Challenging a prenuptial agreement
Any agreement between two parties can be contested at any time, and pre-marital agreements are no exception. Pre-marital agreements or pre-nuptial agreements specify how financial assets, money, and property will be divided in the event of a divorce. Sometimes the specific amounts can be adjusted and sometimes the entire agreement can be invalidated.
How can the validity of pre-marital agreements be contested?
Valid pre-nuptial agreements require the following:
- Pre-nuptial agreements usually require full disclosure of income and assets of both parties in order to be valid. Some states allow a waiver of full disclosure, but the party that waives that right must do so knowingly.
- Valid pre-marital agreements must be made in writing and signed by both parties.
- A pre-marital agreement must be reasonable. If it is not, it may be viewed as an unconscionable agreement and no court will uphold it.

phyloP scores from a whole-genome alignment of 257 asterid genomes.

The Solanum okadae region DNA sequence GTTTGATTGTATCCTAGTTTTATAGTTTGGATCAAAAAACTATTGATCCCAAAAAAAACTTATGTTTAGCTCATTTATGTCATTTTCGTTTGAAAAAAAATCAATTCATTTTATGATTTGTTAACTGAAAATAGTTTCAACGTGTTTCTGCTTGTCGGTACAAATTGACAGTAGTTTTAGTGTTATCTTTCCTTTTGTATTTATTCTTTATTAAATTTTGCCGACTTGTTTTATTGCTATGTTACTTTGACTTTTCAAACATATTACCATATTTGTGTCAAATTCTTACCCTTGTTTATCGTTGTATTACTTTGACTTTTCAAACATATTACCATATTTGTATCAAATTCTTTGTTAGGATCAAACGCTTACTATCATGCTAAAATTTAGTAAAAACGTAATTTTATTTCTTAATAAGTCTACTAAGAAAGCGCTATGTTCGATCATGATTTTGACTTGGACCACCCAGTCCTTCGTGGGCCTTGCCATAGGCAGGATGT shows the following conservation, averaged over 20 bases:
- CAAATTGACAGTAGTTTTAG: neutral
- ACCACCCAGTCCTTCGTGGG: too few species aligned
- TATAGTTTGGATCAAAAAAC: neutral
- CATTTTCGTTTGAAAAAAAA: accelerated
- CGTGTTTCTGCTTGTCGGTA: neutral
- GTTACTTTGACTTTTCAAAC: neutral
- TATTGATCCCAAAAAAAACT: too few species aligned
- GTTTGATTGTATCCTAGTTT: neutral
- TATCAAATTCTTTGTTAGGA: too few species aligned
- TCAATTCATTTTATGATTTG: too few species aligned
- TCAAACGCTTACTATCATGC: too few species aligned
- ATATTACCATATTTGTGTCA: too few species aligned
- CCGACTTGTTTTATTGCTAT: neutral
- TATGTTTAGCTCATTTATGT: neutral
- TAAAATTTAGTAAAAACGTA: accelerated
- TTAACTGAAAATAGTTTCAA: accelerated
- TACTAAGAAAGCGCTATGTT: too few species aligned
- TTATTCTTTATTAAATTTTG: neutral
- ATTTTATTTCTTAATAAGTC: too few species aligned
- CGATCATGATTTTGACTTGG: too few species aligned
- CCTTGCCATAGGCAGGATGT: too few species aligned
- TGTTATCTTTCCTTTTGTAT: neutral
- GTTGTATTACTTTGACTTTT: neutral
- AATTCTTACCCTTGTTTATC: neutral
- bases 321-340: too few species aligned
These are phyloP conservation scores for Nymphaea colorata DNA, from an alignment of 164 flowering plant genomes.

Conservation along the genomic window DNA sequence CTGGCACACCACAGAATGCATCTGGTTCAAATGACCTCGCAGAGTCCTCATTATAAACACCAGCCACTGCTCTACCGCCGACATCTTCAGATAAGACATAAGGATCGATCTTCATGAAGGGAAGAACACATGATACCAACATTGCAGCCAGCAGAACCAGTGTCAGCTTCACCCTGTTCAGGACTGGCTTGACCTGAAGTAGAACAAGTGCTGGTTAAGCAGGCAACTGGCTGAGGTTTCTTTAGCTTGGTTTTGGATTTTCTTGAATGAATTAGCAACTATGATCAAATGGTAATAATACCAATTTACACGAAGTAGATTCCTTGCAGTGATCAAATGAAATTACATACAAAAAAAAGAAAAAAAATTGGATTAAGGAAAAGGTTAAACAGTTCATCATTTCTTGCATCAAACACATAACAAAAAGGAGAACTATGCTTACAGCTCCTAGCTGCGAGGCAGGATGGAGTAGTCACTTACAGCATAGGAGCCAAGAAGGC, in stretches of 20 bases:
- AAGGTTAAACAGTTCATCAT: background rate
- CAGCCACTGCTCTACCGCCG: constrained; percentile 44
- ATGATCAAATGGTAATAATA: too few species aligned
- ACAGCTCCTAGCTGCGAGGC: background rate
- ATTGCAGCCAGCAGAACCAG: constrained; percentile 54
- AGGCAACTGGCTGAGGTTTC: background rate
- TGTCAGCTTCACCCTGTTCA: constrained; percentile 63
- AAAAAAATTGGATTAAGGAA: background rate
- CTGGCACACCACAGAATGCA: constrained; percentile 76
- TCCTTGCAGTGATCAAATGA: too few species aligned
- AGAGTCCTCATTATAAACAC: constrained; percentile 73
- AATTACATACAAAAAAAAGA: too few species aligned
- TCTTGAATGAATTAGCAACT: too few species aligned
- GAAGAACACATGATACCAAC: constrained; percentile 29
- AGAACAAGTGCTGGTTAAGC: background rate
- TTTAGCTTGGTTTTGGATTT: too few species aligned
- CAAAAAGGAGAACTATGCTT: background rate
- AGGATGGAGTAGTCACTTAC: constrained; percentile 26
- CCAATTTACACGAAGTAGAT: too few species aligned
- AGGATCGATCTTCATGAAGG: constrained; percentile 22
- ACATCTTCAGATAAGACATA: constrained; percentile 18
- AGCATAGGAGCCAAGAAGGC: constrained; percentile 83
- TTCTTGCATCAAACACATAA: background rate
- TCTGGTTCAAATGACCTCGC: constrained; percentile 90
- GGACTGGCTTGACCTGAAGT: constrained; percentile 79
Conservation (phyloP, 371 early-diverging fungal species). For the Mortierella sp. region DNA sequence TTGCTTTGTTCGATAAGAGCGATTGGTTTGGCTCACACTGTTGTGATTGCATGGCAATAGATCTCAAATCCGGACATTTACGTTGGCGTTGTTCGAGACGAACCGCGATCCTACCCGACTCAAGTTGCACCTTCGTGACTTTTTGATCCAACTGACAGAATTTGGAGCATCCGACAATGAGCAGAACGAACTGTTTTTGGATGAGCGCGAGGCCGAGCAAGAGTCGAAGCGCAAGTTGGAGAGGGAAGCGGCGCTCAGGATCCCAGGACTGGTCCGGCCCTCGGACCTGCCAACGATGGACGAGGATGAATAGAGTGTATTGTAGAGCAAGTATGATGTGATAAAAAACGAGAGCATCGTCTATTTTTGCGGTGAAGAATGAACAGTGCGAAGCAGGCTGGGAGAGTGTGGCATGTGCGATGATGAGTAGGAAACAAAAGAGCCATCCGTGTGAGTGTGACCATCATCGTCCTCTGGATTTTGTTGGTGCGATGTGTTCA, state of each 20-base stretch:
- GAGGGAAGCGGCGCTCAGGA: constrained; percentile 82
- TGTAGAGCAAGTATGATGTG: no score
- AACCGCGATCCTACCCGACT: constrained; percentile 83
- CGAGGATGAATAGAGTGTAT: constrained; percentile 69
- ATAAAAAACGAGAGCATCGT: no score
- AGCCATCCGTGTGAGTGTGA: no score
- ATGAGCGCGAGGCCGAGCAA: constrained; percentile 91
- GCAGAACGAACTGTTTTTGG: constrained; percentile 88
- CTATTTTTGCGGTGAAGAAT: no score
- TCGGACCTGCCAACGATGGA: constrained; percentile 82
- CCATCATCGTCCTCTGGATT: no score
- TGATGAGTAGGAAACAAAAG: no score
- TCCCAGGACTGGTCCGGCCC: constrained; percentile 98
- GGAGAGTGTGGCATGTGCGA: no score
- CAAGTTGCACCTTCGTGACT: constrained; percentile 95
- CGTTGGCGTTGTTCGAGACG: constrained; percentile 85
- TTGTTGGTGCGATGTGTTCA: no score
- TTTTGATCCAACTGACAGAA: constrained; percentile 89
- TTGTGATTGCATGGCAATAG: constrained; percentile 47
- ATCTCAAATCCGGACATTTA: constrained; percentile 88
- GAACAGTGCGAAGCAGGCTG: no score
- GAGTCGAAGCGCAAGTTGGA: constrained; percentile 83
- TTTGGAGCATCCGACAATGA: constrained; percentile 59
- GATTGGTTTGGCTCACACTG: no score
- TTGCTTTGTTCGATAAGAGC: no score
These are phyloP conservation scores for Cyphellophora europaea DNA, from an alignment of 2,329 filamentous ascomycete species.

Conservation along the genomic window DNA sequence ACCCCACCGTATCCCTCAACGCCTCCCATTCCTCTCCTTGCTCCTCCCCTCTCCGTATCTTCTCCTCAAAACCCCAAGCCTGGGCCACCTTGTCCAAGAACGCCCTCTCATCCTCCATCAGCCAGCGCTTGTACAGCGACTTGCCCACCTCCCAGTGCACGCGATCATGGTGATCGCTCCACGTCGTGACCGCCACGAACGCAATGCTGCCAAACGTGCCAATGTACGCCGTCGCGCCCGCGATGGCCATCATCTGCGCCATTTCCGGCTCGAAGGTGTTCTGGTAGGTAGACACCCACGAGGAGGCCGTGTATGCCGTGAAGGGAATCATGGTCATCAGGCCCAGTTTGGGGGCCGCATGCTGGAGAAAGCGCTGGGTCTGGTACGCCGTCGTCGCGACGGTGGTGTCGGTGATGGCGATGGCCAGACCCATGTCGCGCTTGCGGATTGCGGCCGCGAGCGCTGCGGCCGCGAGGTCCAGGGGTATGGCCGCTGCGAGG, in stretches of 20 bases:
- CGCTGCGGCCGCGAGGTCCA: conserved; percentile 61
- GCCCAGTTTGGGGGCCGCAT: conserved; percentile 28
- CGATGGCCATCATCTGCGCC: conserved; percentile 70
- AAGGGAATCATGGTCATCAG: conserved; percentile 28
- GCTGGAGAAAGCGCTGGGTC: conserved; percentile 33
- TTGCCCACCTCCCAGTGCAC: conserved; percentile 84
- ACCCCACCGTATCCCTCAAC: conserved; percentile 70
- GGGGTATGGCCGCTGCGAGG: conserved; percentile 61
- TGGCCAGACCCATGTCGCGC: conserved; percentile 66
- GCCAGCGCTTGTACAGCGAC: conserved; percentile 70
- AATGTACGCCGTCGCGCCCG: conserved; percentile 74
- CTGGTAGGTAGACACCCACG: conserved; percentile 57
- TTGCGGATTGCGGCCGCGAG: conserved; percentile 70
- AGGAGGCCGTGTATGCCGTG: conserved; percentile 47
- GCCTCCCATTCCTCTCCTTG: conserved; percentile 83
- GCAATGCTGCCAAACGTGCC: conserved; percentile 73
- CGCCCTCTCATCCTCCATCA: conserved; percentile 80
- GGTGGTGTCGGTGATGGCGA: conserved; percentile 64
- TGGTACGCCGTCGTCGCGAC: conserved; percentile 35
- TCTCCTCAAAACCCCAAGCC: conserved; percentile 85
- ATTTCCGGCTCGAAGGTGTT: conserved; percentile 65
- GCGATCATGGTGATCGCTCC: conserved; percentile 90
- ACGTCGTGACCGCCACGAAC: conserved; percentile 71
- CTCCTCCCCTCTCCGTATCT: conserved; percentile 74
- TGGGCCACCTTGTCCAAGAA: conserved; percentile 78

- Each party must have time to review the contract and obtain legal counsel prior to signing it.
How does the law uphold or invalidate pre-marital agreements?
Contract law rules will generally apply to determine the validity of the agreement at its creation.
- If any of the above requirements were not met, the pre-marital agreement can be invalidated and will not be upheld by a court.
- A pre-nuptial agreement can also be contested if party was forced to sign it under duress.
- If one party misrepresented the contract, or if one party was intoxicated, taking certain drugs, was ill, or lacked mental capacity in another way at the time of signing, the contract may also not be valid.
Generally, the person who wishes to have the agreement declared invalid will have the burden of proving that there was a problem in its formation.
If you wish to contest a pre-marital agreement, you will need to get legal help. An attorney can assist you in gathering the evidence you need in order to convince the court to throw out the original document.